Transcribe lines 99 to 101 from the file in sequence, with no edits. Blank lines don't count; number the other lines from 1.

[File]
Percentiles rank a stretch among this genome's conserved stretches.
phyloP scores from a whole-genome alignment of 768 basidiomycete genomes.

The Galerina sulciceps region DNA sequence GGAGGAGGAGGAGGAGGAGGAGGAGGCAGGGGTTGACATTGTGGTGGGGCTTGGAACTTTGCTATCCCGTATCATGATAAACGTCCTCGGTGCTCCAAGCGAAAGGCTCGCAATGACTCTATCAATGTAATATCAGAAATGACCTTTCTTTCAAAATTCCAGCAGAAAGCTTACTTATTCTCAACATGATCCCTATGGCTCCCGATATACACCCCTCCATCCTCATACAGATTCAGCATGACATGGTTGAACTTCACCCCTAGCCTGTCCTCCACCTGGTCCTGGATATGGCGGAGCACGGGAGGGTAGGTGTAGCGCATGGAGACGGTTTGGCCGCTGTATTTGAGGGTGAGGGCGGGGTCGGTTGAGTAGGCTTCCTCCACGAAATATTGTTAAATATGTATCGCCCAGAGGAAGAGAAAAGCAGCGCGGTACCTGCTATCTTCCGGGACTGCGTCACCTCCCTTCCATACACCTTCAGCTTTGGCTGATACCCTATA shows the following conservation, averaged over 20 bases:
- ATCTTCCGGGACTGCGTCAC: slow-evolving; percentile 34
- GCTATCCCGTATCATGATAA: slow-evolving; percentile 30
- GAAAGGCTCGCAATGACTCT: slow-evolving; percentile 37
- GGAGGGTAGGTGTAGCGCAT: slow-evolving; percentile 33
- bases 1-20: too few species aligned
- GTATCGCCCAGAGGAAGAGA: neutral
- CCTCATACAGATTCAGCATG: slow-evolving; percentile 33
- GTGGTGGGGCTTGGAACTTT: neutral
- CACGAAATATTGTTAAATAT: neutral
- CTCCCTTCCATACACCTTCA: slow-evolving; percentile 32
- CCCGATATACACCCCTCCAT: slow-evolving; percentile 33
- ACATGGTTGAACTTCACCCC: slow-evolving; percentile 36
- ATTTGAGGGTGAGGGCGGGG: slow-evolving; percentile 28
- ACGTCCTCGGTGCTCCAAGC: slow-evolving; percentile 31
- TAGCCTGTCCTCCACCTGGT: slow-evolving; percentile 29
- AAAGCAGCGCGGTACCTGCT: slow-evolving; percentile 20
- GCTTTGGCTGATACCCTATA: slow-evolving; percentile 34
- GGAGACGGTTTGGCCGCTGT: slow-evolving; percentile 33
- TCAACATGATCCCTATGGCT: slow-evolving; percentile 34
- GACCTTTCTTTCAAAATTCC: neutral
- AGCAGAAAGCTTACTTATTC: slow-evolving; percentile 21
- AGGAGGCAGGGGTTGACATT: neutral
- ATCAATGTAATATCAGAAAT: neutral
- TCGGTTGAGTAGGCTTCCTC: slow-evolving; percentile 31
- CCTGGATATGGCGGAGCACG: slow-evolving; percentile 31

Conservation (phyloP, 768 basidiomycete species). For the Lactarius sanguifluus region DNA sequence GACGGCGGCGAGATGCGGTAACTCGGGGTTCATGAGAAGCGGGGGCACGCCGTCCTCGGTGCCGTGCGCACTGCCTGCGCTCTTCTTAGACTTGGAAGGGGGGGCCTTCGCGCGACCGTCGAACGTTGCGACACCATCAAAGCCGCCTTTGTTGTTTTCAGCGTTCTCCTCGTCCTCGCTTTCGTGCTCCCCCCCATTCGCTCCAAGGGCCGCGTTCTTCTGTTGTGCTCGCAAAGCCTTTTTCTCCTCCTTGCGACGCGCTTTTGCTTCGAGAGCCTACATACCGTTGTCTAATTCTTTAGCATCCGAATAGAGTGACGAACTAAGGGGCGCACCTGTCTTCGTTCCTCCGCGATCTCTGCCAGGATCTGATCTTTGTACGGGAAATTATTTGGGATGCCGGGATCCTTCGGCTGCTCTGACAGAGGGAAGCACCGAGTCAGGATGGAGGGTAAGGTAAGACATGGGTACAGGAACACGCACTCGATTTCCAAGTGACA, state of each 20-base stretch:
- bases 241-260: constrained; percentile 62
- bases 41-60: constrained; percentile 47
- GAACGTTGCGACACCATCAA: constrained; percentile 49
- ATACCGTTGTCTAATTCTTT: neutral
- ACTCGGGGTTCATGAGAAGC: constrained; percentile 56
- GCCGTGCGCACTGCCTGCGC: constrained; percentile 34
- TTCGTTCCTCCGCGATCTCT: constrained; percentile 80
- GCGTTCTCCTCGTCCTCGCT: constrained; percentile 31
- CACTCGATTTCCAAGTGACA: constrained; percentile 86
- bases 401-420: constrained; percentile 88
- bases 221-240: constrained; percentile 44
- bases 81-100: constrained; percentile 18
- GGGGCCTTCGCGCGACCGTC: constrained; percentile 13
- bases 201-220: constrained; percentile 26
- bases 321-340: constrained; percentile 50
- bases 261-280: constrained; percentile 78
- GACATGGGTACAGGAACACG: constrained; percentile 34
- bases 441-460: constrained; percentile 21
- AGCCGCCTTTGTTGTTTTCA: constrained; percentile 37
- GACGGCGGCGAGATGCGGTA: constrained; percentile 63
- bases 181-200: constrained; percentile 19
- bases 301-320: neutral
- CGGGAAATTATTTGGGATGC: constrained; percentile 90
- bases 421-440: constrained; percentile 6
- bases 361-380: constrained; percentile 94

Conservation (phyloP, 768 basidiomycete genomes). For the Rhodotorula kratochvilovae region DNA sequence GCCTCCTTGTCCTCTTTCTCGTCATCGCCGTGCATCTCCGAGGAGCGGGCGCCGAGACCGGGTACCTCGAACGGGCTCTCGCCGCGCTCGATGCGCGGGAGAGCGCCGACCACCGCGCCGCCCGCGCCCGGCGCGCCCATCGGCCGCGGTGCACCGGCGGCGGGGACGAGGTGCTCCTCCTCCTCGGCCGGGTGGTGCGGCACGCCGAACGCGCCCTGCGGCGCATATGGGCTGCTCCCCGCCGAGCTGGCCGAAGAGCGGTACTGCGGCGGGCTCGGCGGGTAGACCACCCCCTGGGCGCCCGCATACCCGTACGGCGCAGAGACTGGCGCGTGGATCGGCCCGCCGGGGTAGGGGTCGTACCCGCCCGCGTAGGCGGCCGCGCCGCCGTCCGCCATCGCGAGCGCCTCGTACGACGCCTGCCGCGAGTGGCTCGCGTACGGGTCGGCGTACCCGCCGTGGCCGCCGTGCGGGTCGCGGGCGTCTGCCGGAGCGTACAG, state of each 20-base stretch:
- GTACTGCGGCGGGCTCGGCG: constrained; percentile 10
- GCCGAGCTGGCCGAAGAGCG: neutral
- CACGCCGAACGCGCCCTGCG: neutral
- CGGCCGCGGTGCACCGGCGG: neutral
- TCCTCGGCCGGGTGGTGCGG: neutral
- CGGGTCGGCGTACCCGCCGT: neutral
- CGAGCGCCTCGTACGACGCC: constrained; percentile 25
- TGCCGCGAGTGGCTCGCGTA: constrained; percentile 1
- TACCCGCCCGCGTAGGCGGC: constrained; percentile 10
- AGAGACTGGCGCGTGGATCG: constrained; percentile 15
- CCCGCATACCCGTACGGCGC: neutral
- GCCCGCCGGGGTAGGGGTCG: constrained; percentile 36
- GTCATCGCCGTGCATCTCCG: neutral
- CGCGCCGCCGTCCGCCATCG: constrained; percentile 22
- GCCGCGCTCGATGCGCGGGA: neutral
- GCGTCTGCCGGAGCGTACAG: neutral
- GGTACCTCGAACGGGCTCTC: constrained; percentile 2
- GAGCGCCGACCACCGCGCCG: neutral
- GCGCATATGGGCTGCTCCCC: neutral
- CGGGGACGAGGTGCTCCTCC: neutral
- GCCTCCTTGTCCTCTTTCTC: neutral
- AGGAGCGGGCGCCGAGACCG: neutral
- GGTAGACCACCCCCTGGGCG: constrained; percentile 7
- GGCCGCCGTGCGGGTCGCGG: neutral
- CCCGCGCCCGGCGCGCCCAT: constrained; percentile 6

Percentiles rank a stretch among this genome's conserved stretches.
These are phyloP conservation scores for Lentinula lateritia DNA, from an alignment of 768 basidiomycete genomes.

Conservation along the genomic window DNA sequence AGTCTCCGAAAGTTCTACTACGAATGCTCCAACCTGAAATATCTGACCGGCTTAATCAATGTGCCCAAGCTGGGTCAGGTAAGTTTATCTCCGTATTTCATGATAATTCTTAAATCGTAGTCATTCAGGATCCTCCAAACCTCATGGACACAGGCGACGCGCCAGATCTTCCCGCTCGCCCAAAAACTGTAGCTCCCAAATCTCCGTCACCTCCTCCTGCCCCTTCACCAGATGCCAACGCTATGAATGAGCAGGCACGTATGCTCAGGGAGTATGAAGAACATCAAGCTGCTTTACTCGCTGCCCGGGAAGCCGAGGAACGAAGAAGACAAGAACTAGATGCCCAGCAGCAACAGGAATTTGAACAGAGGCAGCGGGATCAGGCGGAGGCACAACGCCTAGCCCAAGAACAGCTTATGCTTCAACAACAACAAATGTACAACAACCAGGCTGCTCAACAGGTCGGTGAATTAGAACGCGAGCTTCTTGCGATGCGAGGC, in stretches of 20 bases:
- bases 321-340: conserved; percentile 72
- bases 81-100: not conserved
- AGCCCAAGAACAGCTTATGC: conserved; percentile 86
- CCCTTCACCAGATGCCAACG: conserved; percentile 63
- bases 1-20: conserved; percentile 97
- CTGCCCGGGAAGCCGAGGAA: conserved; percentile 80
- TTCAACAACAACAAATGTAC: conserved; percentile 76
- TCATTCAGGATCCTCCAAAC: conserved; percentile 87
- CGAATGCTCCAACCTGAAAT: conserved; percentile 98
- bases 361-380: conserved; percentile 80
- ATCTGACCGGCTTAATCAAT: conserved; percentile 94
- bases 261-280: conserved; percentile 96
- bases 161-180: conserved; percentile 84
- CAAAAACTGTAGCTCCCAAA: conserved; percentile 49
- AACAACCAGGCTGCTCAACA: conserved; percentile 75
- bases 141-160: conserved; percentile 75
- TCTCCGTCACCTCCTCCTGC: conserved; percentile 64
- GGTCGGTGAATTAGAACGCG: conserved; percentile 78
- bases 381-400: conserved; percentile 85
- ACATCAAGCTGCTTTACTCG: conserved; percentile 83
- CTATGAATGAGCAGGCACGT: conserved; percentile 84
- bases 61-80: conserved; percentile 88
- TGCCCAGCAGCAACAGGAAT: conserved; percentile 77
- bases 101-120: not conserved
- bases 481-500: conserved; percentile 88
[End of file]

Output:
- bases 141-160: conserved; percentile 75
- TCTCCGTCACCTCCTCCTGC: conserved; percentile 64
- GGTCGGTGAATTAGAACGCG: conserved; percentile 78